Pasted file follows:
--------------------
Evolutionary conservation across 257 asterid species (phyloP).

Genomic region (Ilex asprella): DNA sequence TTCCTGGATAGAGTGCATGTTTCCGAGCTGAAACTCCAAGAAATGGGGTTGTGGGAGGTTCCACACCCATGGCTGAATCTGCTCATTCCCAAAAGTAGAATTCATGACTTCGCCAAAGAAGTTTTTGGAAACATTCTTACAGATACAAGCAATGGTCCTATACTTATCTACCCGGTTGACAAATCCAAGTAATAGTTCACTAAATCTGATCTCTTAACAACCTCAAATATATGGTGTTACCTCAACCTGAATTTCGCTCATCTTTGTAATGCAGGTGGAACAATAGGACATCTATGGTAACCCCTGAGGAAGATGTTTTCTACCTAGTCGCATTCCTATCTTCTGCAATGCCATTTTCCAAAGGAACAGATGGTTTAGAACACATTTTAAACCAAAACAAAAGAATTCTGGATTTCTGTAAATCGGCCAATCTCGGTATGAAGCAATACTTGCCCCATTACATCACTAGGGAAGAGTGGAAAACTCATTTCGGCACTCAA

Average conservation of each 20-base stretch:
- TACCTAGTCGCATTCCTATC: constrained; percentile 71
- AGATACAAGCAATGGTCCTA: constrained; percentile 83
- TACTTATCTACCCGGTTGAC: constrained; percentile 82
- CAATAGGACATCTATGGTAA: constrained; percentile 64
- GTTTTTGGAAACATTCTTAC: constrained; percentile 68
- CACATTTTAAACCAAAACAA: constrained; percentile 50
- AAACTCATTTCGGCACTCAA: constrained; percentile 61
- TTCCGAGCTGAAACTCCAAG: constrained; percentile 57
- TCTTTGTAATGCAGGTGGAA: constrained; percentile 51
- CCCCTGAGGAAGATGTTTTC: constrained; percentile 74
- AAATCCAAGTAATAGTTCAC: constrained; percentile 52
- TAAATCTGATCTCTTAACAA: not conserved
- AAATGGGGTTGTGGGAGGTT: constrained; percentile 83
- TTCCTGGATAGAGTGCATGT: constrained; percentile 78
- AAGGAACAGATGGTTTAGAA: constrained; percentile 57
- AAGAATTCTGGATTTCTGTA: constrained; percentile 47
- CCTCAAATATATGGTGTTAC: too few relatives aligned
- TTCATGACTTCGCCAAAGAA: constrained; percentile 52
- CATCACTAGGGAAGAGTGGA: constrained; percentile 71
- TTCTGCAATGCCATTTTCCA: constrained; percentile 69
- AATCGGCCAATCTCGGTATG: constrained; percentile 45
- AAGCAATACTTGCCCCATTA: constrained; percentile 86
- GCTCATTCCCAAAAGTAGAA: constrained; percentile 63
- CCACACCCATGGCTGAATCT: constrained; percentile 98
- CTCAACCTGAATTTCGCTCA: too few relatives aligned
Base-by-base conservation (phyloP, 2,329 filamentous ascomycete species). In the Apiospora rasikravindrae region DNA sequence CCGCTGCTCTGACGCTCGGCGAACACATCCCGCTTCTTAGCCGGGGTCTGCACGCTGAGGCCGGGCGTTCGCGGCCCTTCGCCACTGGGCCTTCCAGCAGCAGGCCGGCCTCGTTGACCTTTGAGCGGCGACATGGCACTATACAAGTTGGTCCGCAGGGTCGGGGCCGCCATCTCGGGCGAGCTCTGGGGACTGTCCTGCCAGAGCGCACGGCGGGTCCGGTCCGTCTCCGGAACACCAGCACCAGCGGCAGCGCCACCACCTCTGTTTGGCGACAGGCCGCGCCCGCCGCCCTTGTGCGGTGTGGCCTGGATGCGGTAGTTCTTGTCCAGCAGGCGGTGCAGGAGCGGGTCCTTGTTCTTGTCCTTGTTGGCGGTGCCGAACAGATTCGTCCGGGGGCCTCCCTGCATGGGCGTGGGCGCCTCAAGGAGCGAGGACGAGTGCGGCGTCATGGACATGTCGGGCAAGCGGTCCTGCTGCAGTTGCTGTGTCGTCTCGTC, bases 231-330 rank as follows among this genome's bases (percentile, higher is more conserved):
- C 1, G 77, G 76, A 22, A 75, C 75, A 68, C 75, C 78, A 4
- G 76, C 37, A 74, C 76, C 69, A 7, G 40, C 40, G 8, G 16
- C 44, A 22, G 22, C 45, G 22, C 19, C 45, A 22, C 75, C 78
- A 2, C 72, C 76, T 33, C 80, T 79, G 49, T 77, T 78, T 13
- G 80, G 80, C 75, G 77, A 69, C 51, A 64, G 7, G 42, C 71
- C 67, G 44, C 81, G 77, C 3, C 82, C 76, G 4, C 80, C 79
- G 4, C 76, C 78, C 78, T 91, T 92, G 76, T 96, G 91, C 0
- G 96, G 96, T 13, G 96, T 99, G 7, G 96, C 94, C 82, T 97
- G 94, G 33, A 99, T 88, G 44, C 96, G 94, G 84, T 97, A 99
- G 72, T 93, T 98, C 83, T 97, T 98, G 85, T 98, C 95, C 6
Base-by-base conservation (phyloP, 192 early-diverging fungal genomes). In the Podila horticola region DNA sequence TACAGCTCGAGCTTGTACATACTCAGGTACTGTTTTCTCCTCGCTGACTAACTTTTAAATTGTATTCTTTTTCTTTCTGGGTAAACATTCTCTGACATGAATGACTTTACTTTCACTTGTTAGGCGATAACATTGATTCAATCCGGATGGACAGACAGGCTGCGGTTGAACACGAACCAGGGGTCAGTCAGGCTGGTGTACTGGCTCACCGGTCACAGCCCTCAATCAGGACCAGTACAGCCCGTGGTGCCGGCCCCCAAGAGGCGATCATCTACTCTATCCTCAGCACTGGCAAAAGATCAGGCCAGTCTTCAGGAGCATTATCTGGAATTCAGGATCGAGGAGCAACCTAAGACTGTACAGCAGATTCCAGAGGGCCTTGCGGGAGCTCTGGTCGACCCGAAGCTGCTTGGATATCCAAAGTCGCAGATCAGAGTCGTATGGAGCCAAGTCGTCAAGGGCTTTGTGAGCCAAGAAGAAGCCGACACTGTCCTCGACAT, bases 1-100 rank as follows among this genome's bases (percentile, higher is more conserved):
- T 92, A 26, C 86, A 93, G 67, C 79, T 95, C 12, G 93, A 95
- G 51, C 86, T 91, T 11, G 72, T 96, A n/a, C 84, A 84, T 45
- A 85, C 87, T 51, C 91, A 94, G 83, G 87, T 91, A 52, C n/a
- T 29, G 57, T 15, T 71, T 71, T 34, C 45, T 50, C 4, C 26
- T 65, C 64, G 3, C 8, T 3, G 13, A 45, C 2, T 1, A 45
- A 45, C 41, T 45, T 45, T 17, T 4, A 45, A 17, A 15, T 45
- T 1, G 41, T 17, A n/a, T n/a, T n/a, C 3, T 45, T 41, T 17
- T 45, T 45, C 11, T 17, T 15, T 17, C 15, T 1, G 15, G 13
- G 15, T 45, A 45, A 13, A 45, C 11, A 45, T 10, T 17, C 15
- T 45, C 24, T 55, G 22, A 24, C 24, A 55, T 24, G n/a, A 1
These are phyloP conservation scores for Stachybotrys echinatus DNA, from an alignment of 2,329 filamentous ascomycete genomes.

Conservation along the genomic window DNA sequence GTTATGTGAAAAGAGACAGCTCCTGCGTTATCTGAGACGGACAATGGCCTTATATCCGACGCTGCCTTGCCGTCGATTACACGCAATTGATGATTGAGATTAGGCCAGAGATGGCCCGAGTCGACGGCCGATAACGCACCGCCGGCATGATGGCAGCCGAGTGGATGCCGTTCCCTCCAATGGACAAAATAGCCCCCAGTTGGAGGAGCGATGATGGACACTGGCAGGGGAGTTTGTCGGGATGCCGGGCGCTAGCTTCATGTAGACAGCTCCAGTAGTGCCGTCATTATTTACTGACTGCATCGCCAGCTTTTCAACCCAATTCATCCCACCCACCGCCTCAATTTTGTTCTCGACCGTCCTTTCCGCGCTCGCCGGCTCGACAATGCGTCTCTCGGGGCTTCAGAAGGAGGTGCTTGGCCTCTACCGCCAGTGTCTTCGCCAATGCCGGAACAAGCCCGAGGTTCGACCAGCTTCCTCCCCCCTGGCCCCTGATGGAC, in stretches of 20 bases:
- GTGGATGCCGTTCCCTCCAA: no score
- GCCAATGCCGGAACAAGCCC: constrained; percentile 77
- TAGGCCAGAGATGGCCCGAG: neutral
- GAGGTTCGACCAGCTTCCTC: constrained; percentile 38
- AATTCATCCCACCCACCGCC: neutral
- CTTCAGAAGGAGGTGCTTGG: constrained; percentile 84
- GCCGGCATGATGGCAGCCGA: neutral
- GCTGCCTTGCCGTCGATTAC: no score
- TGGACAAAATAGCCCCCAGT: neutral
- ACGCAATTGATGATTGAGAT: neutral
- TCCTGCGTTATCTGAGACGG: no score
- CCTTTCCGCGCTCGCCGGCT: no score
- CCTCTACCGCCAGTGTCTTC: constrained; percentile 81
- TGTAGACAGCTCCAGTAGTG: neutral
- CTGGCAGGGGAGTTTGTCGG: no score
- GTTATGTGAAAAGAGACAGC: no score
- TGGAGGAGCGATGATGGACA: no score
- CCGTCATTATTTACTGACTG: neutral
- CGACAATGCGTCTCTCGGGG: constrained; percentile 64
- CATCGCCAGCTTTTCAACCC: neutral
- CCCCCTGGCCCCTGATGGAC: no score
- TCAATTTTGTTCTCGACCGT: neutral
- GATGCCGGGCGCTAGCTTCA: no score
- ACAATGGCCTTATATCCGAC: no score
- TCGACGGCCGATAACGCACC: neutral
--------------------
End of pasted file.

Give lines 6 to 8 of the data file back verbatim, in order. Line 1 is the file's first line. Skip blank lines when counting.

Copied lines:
- TACTTATCTACCCGGTTGAC: constrained; percentile 82
- CAATAGGACATCTATGGTAA: constrained; percentile 64
- GTTTTTGGAAACATTCTTAC: constrained; percentile 68